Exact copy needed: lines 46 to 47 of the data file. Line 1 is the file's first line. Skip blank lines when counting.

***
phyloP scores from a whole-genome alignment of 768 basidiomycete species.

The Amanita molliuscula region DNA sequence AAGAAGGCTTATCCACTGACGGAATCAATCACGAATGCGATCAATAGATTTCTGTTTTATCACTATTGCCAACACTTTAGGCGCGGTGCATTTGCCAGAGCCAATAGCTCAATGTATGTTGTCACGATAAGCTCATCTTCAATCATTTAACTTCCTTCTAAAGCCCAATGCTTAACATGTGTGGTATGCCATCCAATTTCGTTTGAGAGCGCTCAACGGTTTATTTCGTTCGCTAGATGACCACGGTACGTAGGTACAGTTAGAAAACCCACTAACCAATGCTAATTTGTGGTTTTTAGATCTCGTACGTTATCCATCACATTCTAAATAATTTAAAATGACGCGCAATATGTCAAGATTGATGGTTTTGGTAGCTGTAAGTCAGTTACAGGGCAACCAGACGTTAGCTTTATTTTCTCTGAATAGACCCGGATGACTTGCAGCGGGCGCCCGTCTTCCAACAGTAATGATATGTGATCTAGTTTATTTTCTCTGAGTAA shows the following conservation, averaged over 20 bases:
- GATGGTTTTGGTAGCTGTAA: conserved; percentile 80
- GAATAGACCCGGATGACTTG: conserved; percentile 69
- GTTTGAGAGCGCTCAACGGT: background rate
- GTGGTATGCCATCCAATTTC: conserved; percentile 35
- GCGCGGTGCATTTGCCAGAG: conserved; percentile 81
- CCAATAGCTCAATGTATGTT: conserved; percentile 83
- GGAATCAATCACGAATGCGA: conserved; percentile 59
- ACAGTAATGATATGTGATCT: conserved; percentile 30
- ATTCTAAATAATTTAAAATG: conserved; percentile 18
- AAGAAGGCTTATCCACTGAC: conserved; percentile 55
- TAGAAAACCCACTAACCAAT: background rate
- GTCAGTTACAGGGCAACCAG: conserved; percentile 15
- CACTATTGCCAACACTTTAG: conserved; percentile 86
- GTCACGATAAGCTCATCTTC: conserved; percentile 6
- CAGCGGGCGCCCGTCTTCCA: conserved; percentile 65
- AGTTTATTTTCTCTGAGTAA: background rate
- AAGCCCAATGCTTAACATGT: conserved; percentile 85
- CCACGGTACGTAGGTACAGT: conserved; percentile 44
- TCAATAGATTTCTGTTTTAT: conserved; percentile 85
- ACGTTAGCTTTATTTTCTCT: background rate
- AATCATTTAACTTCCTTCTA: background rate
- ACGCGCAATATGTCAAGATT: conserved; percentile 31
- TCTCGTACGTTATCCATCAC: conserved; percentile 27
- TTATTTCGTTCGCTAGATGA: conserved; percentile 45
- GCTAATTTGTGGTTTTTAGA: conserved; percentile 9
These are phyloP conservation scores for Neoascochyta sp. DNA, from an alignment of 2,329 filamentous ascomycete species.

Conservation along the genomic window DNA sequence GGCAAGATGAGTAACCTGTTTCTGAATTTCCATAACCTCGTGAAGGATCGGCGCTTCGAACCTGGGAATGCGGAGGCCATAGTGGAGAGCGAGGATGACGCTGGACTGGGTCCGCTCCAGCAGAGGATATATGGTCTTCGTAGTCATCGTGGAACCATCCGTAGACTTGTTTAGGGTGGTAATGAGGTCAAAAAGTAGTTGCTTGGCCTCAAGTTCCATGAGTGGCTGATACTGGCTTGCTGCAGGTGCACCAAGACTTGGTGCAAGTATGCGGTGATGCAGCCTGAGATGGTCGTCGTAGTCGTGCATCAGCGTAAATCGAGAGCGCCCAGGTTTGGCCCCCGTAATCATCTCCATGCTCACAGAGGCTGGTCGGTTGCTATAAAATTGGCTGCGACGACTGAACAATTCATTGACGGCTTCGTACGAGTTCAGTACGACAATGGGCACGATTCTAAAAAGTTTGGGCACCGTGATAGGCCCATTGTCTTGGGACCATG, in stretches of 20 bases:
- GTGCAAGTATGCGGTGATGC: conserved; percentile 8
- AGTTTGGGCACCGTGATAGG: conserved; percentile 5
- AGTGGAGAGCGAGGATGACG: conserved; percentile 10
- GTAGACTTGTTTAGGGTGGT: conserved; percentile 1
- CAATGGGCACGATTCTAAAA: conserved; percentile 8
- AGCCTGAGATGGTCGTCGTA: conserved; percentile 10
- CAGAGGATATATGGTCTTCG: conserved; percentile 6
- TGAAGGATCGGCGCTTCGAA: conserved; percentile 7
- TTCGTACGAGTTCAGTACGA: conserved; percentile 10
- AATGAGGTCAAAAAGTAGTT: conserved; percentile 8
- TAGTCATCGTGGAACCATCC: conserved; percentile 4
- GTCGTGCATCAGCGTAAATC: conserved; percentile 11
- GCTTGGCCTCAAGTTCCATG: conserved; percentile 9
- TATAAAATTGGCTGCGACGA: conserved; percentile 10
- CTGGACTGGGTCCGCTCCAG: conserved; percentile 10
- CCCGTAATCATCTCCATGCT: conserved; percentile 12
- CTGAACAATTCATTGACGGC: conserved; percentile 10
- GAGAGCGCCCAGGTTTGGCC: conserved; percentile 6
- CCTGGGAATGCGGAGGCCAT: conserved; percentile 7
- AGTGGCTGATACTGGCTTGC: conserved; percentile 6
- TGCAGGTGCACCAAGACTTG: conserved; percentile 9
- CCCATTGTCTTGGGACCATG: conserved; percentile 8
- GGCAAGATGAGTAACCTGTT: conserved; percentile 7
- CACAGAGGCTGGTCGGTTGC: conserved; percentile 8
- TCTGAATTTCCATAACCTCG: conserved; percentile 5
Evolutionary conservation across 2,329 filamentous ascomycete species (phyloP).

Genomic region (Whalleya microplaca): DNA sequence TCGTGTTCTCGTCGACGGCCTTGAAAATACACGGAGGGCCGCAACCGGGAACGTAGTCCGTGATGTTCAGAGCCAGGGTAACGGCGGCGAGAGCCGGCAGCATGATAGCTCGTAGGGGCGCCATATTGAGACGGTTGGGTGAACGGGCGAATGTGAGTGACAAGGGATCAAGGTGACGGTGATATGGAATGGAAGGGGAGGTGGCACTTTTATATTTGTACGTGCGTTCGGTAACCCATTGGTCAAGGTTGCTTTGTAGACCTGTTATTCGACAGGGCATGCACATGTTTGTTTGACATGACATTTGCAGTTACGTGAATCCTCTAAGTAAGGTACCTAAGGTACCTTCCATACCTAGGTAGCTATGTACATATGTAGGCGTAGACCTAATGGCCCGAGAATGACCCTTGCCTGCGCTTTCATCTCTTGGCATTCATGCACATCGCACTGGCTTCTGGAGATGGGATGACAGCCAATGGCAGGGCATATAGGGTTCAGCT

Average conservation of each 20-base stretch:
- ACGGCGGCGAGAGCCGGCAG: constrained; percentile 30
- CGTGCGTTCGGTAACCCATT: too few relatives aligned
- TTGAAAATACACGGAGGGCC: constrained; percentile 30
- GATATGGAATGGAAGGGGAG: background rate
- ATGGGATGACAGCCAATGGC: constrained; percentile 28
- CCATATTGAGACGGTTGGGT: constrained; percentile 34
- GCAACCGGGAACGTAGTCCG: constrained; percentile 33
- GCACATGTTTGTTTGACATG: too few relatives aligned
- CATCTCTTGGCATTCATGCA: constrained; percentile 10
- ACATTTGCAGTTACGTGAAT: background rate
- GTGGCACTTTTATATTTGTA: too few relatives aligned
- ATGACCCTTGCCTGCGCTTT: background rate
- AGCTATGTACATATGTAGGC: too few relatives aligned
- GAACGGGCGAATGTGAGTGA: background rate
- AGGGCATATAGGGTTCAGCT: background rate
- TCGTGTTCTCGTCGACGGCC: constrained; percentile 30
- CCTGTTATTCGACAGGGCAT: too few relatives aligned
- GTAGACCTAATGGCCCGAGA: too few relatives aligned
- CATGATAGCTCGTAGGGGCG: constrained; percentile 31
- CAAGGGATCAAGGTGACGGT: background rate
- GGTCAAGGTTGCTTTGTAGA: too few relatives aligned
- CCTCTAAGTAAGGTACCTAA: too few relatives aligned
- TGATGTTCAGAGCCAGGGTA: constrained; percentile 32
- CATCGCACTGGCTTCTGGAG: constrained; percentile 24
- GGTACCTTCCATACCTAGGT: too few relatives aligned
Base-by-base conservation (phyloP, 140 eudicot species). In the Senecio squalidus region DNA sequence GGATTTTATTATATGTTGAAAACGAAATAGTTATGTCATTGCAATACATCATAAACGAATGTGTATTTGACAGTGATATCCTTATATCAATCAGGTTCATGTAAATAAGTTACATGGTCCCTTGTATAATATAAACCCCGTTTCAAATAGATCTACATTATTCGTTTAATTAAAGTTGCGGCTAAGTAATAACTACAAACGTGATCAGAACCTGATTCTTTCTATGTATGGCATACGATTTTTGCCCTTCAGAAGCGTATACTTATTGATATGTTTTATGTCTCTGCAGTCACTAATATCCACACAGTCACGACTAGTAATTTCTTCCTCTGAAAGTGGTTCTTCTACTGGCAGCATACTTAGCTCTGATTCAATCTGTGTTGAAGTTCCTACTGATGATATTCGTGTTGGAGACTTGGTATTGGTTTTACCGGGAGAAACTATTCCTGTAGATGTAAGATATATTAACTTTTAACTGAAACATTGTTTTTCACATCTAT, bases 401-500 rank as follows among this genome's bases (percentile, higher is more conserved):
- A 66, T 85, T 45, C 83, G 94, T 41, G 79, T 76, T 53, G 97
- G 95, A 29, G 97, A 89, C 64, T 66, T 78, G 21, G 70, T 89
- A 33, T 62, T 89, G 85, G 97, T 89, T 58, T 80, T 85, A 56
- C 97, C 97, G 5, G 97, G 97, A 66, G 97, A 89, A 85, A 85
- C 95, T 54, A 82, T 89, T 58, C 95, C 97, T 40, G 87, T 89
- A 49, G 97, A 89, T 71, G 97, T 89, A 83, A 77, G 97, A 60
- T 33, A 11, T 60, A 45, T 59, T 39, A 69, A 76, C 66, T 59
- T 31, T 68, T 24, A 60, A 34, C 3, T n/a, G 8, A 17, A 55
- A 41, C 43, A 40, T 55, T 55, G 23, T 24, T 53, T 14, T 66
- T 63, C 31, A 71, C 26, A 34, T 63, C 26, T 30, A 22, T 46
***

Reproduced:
- CTGAACAATTCATTGACGGC: conserved; percentile 10
- GAGAGCGCCCAGGTTTGGCC: conserved; percentile 6